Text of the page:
A study in the Proceedings of the National Academy of Sciences asked adult women to rate the trustworthiness of photos of strangers' faces.
The hormone testosterone, normally linked to competition and dominance, made the most socially naive women more vigilant.
If these results are significant then would lowering testosterone make women more trusting? Also, what about men?
Testosterone, a steroid hormone associated with competition and dominance, is often viewed as an inhibitor of sociality, and may have antagonistic properties with oxytocin. The following experiment tests this possibility in a placebo-controlled, within-subjects design involving the administration of testosterone to 24 female subjects. We show that compared with the placebo, testosterone significantly decreases interpersonal trust, and, as further analyses established, this effect is determined by those who give trust easily. We suggest that testosterone adaptively increases social vigilance in these trusting individuals to better prepare them for competition over status and valued resources. In conclusion, our data provide unique insights into the hormonal regulation of human sociality by showing that testosterone downregulates interpersonal trust in an adaptive manner.
I would like to know whether women who are more inclined to feel trust have lower blood testosterone. Ditto for more trusting men.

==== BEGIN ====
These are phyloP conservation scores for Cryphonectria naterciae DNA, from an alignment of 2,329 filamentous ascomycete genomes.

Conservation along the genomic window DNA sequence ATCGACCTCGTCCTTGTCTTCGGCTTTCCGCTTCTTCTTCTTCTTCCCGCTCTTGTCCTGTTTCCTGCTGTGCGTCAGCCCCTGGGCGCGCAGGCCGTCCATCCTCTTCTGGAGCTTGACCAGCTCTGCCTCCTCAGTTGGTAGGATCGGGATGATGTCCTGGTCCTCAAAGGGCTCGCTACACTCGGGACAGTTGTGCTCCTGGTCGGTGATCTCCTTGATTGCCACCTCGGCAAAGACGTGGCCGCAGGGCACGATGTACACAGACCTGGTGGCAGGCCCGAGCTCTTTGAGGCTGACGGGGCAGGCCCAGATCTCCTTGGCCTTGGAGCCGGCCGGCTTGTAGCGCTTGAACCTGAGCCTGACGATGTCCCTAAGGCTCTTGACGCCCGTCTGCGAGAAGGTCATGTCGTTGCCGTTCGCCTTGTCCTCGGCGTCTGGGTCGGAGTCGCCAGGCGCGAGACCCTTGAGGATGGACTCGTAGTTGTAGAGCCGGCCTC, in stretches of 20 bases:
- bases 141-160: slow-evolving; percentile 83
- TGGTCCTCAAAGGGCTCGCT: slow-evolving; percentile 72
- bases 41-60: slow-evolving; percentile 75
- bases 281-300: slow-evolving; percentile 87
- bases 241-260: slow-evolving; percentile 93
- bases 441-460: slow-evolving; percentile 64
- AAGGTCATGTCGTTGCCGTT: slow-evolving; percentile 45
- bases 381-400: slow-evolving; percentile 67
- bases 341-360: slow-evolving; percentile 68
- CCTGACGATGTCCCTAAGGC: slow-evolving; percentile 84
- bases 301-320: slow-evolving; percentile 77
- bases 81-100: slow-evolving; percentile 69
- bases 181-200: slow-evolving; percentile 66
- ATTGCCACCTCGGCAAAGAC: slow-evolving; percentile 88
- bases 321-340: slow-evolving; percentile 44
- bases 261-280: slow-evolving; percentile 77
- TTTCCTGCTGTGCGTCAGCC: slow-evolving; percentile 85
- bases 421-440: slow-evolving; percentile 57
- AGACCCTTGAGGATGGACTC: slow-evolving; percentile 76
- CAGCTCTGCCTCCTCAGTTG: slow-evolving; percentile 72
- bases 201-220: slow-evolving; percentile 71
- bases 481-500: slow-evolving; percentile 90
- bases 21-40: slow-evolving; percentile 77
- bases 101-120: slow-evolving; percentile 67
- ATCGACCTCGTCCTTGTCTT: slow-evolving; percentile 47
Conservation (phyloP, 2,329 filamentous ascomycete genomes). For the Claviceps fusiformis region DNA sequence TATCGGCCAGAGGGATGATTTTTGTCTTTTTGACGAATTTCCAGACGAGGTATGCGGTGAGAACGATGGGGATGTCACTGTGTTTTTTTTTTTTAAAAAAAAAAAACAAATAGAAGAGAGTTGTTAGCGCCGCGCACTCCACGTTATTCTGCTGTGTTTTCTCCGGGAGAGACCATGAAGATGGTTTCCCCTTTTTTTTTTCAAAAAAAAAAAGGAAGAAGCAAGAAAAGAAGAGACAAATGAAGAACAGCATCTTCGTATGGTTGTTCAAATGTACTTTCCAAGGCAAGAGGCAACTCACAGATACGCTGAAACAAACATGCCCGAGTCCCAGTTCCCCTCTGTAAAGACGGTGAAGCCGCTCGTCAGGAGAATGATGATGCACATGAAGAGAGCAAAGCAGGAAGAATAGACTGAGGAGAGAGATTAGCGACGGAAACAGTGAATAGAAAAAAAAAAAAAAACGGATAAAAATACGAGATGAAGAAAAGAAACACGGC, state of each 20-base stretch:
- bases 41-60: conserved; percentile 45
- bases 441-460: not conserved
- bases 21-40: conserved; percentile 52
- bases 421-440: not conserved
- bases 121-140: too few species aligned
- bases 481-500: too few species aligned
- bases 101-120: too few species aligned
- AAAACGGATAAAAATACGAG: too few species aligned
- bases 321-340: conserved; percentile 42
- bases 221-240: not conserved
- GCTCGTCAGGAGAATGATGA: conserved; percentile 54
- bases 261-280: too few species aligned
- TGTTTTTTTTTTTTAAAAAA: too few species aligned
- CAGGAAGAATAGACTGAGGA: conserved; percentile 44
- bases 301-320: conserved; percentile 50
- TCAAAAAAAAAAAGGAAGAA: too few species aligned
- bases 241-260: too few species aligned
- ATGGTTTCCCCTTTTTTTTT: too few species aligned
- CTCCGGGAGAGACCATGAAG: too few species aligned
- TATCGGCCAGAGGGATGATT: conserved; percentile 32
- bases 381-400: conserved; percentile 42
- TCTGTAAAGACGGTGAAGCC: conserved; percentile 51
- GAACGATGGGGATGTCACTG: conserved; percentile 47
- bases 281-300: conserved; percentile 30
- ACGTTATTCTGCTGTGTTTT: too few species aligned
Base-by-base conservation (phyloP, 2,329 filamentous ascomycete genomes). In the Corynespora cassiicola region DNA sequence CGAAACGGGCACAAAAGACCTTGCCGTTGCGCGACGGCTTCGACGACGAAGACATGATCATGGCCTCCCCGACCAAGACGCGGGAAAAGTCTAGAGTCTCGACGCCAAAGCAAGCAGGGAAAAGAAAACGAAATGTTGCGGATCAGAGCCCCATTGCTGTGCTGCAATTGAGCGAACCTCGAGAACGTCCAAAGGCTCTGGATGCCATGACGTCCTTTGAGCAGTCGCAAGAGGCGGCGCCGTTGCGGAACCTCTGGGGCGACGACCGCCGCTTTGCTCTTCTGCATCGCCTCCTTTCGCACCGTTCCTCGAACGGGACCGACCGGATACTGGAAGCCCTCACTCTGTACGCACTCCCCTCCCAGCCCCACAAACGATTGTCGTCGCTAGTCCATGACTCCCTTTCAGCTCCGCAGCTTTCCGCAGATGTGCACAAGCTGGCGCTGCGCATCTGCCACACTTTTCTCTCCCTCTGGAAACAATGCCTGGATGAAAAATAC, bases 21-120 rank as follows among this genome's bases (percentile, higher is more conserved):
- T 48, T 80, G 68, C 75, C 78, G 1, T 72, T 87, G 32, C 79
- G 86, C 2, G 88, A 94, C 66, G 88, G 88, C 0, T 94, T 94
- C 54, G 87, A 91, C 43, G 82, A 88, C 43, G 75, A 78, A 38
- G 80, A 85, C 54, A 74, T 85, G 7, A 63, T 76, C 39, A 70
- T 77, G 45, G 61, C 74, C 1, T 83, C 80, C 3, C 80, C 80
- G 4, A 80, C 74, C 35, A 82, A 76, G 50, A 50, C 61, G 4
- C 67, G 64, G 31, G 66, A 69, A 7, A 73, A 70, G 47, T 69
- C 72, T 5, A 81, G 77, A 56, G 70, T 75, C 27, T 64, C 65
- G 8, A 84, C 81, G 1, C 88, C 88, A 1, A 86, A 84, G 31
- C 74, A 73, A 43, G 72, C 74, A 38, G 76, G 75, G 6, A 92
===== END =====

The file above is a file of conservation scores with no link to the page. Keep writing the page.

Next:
The researchers above mention oxytocin's role in making people more social. Well, other research finds that oxytocin makes men more empathic. I hear Ray Davies of the Kinks singing "Lola": "Girls will be boys and boys will be girls". This is possible to achieve with copious use of hormones.
48 healthy males participated in the experiment. Half received an oxytocin nose spray at the start of the experiment, the other half a placebo. The researchers then showed their test subjects photos of emotionally charged situations in the form of a crying child, a girl hugging her cat, and a grieving man. The test subjects were then invited to express the depth of feeling they experienced for the persons shown.
In summary, Dr. René Hurlemann of Bonn University´s Clinic for Psychiatry was able to state that "significantly higher emotional empathy levels were recorded for the oxytocin group than for the placebo group", despite the fact that the participants in the placebo group were perfectly able to provide rational interpretations of the facial expressions displayed. The administration of oxytocin simply had the effect of enhancing the ability to experience fellow-feeling. The males under test achieved levels which would normally only be expected in women. Under normal circumstances, the "weak" sex enjoys a clear advantage when it comes to the subject of "empathy".
|Share |||Randall Parker, 2010 May 25 09:53 PM Brain Sex Differences|